We spend a third of our lives sleeping, and the quality of our sleep can have a big impact on how we feel during the day. Of course, being that we're asleep during that time, it makes it hard to accurately gauge how comfortable we are at the moment. Sleep studies are one way to get accurate data - but they're a big deal to run! Could we DIY?

Monitoring a sleep environment combined with heart rate data can tell us a lot about our needs. Here are some things that Schluff can do to help you maximize your nighty rest.

Temperature - The ideal sleeping temperature is claimed to be on the cooler side near 65F. Sleeping at temperatures too far from that should result in reduced duration and quality of sleep.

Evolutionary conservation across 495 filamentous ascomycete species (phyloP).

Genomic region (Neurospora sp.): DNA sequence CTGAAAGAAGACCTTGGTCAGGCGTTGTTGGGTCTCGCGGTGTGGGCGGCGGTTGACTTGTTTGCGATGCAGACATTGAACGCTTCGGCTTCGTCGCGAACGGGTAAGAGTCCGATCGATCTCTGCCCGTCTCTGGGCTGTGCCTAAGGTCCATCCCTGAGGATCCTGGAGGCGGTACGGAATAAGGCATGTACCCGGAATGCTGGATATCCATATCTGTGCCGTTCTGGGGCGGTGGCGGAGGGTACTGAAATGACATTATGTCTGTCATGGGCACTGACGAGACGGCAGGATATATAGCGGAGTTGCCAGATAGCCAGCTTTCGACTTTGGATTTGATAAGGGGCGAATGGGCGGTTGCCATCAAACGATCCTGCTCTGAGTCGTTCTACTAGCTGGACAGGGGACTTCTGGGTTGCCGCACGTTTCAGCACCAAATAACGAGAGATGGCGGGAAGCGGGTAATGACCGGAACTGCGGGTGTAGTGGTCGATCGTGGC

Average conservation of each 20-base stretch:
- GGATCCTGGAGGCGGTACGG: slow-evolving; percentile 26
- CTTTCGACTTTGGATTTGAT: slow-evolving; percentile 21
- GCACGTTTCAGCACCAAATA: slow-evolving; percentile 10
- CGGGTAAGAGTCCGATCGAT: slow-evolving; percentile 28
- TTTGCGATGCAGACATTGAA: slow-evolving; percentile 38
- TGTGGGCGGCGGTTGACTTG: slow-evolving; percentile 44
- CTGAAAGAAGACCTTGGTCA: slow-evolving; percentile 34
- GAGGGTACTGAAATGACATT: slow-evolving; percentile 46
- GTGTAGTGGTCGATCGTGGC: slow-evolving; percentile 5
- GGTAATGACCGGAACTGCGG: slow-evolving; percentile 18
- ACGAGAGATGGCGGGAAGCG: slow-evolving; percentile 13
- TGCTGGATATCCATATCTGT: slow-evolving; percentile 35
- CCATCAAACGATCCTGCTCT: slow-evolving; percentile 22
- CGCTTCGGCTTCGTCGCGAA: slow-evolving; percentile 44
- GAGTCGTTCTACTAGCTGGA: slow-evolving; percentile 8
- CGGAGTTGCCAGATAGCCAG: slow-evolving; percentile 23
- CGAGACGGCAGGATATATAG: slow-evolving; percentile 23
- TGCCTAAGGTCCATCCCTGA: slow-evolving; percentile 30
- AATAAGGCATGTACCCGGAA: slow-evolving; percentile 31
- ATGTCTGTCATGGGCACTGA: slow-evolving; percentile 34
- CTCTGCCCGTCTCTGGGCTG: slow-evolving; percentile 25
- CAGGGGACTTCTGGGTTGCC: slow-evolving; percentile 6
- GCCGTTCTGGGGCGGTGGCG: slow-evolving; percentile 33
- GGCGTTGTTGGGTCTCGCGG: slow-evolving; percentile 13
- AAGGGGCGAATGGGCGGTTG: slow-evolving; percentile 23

Humidity - Ideally 45%, but anywhere between 30-50% humidity can offer a good nights rest.

Light / Lux - You want these both to read zero during sleep. Recording light levels through the night can help pinpoint regular light disturbances (car headlights, full moon, porch lights, etc).

Noise - Did something go bump in the night? Is it quieter tonight than other nights? Did you wake yourself up again from snoring too loud? Maybe your partner is the noise maker?

Heart Rate - How low can you go? Ideal heart rates will vary from person to person, but generally a low resting heart rate means you are recovered and ready to go. A higher than normal heart rate indicates that you need additional rest. HR can also be used to indicate different states of sleep with REM having an irregular HR and the light and deep having lower more stable heart rates.

This guide was first published on Nov 19, 2016. It was last updated on Mar 08, 2024.

This page (Designing a Sleep Monitor) was last updated on Oct 20, 2016.

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